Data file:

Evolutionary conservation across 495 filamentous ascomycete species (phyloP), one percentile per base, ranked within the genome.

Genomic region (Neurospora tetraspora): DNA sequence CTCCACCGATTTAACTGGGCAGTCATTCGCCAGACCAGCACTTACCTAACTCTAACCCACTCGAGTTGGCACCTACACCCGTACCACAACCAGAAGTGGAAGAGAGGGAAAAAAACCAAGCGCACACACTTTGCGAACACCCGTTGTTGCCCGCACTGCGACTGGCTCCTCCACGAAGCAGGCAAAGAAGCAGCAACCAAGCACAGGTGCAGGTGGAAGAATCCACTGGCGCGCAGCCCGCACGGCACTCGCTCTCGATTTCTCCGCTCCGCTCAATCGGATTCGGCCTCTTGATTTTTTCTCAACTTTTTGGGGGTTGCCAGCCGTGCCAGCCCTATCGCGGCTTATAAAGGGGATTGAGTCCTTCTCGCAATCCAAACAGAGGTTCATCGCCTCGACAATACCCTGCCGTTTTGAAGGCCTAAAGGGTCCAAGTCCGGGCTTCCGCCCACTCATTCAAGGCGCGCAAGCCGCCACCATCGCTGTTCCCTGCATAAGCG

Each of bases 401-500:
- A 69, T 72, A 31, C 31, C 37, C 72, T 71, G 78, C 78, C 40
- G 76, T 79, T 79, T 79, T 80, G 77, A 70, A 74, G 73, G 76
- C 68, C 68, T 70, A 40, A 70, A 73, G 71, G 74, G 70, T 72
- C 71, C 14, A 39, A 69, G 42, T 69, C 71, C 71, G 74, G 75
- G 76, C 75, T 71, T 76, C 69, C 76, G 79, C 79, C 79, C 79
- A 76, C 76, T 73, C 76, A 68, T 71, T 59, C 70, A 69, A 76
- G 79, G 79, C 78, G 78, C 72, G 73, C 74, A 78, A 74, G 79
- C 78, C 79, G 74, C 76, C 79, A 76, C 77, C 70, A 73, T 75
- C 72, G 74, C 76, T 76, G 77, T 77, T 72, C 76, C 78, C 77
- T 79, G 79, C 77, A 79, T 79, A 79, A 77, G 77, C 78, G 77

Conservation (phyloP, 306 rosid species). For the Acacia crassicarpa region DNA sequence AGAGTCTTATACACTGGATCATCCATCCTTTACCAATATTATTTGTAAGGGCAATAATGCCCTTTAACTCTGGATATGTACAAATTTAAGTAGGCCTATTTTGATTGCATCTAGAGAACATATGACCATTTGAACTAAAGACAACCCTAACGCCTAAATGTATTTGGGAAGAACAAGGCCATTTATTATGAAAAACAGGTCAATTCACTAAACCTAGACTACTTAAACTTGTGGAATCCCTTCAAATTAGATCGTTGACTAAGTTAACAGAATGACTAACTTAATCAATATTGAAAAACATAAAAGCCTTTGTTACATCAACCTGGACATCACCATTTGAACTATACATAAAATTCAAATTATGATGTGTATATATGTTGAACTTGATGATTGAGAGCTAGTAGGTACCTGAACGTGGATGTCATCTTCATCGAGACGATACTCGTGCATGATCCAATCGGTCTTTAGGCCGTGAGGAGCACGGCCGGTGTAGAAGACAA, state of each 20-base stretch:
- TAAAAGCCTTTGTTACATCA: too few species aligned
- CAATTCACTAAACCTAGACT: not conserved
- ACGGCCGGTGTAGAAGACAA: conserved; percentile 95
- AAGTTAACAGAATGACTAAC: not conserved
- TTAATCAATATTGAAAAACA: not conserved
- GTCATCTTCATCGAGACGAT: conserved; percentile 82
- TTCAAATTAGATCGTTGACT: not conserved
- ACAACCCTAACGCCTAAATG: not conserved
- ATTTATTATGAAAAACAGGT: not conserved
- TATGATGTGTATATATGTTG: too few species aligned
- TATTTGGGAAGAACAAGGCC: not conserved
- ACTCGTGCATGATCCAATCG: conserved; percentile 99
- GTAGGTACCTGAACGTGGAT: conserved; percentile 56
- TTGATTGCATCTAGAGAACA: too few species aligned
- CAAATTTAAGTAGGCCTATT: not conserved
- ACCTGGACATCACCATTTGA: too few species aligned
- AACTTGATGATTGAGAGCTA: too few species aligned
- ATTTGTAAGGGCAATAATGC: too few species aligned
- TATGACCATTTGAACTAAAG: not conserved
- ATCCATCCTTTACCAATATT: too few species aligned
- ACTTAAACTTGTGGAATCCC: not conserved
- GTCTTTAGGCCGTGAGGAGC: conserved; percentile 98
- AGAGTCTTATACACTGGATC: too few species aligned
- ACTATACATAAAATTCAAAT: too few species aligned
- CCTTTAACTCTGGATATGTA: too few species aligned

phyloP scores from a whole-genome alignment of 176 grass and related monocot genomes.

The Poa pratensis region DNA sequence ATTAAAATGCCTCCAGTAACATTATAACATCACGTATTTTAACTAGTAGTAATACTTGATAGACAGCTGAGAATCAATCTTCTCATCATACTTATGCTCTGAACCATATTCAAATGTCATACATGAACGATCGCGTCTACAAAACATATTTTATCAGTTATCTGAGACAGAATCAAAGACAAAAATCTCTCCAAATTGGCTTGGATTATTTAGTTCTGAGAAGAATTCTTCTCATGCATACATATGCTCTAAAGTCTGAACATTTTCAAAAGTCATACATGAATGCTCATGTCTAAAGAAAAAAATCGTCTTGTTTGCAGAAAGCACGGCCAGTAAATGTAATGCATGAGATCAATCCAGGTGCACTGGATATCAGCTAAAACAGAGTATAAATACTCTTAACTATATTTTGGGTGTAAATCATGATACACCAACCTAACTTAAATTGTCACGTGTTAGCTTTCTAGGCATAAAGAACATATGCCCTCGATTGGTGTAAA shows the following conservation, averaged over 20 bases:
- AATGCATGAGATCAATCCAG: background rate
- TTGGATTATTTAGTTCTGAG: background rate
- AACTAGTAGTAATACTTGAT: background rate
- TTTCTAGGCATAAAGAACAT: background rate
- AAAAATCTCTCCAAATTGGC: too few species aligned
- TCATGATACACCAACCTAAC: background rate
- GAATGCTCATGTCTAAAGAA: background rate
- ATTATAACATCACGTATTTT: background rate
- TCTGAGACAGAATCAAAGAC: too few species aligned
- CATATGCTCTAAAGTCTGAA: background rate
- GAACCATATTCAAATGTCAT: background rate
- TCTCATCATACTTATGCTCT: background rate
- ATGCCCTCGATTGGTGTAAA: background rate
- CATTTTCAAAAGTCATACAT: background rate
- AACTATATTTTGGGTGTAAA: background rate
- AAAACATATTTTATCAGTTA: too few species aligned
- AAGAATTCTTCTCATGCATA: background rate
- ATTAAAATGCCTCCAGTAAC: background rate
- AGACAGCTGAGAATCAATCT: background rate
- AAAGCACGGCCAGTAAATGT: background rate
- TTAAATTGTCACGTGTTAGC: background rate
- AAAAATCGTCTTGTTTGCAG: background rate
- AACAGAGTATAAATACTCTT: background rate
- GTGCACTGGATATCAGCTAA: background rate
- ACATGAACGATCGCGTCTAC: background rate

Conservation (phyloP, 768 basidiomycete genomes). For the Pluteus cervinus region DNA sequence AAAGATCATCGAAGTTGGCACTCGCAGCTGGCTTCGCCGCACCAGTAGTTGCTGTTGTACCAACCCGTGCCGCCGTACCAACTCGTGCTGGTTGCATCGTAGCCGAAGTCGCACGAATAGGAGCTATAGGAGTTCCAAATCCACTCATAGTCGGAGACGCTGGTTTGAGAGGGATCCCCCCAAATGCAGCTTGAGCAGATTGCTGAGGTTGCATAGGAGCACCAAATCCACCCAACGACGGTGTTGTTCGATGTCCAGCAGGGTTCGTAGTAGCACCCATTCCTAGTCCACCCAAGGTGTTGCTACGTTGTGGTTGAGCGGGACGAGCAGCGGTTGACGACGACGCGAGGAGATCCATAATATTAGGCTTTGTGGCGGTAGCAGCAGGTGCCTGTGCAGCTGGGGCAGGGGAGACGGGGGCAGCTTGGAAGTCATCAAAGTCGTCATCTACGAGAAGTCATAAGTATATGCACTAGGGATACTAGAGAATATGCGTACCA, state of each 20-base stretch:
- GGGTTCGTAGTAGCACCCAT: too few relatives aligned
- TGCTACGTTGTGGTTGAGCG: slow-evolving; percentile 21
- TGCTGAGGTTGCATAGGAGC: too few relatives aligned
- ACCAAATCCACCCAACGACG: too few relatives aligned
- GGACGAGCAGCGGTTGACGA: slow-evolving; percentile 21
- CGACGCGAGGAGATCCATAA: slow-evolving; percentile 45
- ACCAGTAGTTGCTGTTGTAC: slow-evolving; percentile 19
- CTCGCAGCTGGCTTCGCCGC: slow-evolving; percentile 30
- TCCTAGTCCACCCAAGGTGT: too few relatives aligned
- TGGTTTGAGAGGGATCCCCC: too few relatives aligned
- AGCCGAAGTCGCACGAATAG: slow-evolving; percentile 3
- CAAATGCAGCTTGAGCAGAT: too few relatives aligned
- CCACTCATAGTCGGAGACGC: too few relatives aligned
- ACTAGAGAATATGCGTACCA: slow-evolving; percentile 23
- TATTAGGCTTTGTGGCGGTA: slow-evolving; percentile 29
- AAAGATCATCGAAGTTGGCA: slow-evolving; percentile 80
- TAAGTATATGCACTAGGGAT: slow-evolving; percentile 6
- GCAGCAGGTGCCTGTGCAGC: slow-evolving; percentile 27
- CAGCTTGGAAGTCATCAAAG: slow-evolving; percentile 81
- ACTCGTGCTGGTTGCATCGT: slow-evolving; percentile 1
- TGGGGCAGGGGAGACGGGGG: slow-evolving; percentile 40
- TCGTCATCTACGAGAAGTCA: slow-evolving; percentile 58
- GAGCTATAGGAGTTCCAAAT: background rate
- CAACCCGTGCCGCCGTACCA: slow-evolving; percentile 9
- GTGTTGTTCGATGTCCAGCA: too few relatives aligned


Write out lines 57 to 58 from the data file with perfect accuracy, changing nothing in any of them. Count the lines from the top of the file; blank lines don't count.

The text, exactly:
- AAAACATATTTTATCAGTTA: too few species aligned
- AAGAATTCTTCTCATGCATA: background rate